I have logo, therefore I am? No.

Clients and creatives

Depending on who you ask, the mention of branding will get you some very different responses. Some may wield crucifixes against you and proclaim the number of the beast, others might confess their addiction to vintage Adidas trainers, rave about their favourite cereal or rehash tabloid stories of how so and so charged $4 million for just italicizing such and suches logo. One thing you can be sure of is that branding is a subject everybody has an opinion on.

What’s in a brand?
What is it that makes us love or loathe a certain coffee shop or the computer we type away on as we get wired on lattés? A common mistake is to consider branding as being simply a logo. While the logo is an invaluable and core element in a company’s visual branding, there’s a lot more to do if you want to win a place in the hearts and minds of people. Or even if you just want to shift some product. Successful branding begins at the heart of the organisation — the way it thinks, the way it works, the way it talks through to the way its staff think, talk and work and a lot more in between.

Everything you do, everything you communicate and every element of communication should reflect your company’s ethic, core value and positioning. Business strategy is as much a part of the brand as the outward appearance of it, that may sound obvious but it can be overlooked. Case in point: McDonalds, quite ridiculously, attempted to reposition themselves in certain markets as a ‘healthy’ option. They tried this by introducing salads and sponsoring sporting events. Offering healthy options is great but when it turns out that your chicken salad contains more fat and calories than a Big Mac it starts to look quite untrustworthy, or even ridiculous. Let’s face it, it’s going to take more than some wood panelling and a couple of fruit salads to get people running to McDonalds when they fancy a healthy meal.

So, stay honest when trying to portray who you are and what you’re about as an organization. Which brings us to the first step along the way, and probably the most important—defining your company’s ethic, core value and market positioning.

Who the hell are you?
It sounds like a simple enough question, but even large corporations can have trouble defining themselves, especially if they’re involved in many different markets and verticals. That’s why they often spend an incredible amount of time and money with large brand strategy agencies asking themselves the question ‘Who are we?’—hmmmm existential corporations—wtf? That’s great if you can afford it, but lengthy discovery workshops, internal surveys and consumer focus group sessions are understandably out of reach, and probably unnecessary for most small to medium sized businesses and non-profits. There are however, huge benefits to be had by addressing these issues and it needn’t break the bank. No doubt you have a good idea who you think your organization is, but it’s always good to keep an objective frame of mind, so step back for a moment and ask yourself some questions:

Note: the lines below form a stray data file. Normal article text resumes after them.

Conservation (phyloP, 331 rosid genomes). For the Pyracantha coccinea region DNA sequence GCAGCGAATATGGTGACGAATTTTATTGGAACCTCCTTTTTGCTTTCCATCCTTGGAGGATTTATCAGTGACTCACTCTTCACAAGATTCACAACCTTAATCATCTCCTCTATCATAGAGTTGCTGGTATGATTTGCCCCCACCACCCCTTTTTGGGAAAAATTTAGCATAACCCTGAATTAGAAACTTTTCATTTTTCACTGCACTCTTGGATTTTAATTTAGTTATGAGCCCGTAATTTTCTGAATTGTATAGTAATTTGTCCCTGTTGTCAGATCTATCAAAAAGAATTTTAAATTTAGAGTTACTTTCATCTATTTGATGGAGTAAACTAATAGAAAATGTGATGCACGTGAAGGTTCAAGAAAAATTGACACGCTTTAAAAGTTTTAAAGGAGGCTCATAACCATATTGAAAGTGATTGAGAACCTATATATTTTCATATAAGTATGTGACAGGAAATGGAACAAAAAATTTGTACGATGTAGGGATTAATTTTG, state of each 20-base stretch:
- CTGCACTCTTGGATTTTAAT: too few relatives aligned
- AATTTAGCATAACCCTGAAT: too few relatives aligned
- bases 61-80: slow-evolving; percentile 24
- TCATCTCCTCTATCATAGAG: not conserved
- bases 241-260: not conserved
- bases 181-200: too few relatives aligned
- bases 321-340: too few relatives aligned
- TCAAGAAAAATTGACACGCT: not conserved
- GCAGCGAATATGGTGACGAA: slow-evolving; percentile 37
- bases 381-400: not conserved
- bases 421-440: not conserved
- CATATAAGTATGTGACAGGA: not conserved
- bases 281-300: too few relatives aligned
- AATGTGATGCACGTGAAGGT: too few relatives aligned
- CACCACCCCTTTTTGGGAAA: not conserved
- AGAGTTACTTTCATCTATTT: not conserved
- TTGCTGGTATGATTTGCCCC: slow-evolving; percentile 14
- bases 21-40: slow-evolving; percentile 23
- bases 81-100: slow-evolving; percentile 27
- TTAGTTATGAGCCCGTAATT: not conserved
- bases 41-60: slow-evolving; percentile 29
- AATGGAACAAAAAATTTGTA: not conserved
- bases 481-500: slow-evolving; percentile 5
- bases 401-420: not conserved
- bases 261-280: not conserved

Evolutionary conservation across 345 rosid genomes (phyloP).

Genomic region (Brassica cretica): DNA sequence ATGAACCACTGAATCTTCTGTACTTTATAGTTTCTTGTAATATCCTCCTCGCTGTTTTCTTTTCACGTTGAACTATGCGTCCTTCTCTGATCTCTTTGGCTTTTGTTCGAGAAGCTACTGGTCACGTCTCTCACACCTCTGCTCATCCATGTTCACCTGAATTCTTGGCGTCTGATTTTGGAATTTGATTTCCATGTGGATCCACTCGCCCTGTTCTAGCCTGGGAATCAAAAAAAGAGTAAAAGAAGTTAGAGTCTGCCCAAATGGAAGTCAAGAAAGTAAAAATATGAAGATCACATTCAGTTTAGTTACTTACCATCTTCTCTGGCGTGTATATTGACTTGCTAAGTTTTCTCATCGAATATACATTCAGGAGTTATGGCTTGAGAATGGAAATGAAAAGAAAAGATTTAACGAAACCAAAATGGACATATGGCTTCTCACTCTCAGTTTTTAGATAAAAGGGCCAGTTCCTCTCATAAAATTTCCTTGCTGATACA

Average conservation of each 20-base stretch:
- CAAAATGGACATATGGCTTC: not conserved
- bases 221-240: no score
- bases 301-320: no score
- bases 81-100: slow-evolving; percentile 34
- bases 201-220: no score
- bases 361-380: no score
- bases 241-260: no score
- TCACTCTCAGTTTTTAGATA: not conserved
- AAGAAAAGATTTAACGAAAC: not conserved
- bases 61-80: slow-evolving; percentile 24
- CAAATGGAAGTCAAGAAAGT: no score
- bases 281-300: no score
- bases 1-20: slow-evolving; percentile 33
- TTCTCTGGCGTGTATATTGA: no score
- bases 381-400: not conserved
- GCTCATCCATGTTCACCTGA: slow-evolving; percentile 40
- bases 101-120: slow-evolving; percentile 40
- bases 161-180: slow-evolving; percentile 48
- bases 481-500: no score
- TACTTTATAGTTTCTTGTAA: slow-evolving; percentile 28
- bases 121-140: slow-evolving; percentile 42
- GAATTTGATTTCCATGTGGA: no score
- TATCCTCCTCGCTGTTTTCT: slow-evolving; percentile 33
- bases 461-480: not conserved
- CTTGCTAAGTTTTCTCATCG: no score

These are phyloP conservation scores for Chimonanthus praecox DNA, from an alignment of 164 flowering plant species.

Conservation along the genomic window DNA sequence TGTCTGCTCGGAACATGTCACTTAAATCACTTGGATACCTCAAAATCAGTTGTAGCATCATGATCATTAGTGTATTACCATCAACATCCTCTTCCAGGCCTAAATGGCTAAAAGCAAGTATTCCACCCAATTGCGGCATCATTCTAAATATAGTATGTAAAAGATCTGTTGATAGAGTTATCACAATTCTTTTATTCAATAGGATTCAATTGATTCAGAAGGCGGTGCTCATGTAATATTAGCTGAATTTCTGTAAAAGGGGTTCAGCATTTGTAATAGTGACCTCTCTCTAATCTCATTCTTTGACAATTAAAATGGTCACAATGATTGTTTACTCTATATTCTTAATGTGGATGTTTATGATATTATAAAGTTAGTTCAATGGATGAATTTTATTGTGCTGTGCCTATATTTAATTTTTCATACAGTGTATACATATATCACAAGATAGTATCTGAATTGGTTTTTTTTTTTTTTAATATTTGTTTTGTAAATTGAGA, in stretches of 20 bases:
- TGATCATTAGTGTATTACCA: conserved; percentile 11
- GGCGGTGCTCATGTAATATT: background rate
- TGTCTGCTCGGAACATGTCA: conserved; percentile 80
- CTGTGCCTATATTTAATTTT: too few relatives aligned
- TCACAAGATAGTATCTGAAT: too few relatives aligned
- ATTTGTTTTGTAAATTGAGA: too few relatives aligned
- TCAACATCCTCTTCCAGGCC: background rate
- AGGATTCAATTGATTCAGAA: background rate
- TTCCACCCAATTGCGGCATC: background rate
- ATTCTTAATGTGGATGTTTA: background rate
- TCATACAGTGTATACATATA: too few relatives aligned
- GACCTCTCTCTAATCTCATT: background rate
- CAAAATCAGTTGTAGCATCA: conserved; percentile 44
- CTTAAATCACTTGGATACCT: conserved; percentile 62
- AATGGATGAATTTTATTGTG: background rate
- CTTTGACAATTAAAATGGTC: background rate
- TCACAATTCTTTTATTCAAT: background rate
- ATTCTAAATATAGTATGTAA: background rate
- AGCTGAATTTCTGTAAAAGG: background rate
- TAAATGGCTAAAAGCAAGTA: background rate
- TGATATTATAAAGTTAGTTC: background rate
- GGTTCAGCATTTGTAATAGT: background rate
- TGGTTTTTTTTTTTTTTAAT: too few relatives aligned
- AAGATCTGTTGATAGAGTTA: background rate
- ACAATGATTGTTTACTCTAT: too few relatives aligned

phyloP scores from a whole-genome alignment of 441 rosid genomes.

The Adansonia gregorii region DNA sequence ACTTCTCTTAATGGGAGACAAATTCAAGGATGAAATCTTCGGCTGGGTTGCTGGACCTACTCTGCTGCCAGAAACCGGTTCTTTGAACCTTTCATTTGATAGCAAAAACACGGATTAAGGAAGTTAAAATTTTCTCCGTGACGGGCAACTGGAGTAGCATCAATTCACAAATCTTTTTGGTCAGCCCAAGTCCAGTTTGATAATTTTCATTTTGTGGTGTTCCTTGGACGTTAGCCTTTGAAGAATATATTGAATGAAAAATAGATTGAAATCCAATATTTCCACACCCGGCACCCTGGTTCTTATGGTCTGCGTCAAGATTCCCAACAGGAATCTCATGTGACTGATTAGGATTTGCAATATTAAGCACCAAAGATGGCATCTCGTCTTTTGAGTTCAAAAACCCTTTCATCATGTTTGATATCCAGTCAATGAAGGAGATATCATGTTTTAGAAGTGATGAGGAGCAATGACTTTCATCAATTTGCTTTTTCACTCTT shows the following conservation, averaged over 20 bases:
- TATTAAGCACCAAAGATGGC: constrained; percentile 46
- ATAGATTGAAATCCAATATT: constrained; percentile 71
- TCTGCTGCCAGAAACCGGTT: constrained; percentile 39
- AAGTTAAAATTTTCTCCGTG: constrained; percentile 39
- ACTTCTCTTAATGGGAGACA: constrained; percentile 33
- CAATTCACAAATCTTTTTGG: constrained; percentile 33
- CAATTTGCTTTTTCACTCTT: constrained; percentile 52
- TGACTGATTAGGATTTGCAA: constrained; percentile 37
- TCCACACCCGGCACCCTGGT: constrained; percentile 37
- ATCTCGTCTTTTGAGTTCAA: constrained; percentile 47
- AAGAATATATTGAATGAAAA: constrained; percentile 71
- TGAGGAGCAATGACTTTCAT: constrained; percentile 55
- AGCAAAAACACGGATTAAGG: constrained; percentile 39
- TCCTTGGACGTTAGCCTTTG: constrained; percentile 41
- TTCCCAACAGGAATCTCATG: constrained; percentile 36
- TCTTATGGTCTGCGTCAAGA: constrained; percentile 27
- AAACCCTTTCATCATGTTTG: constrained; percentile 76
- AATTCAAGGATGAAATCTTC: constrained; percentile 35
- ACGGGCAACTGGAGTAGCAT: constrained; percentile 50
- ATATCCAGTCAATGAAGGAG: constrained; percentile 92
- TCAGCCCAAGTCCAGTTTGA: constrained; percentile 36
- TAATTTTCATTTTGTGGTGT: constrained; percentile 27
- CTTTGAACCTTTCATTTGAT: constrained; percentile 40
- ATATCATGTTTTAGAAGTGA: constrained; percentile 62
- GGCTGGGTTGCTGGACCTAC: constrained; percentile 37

• In one short sentence, describe what your organization does
  • Who is your competition?
  • Why should someone choose you over your competition, what sets you apart?
  • In your field of business, what do you think are the three most important factors when choosing a product/supplier from a customer’s point of view?
  • What, if anything, does your competition do better than you? Be honest now.
  • What do you admire about your main competitors?
  • What would you say your three key strengths are?
  • What would you like to do better?
  • How do you think your organisation is currently perceived?
  • How would you like your organization to be perceived?
  • What size is your company, and are there any pros and cons related to this from your customer’s perspective?
  • What qualities do you look for and value in your employees?

That’s a quick start at a self-analysis, It’s also vital to find out what your customers and potential customers honestly think, so try and ask them if you can.

Some good starter questions could be:

  • What, if anything, do you recognize about my organization’s current branding?
  • How would you, the consumer, describe my organization’s personality?
  • Assuming my product/service is an area of interest to you, would you choose my product or a competitor? If so, which competitor and why?

So now you’re building a rounded view of who you are, how you’re perceived, who you’d like to be and how you’d like to be perceived. This is the first stage a branding agency would walk you through, no doubt throwing in a few workshops, focus groups and a bunch of meetings with fancy cakes along the way. That’s all good but it gets expensive. These are the same kind of questions I ask, they’d likely be more in-depth and tailored to you and your business, but the aim would be the same—to get an understanding of exactly what makes you and your customers tick, what sets you apart from the crowd and how we can get that across most effectively in your communications.

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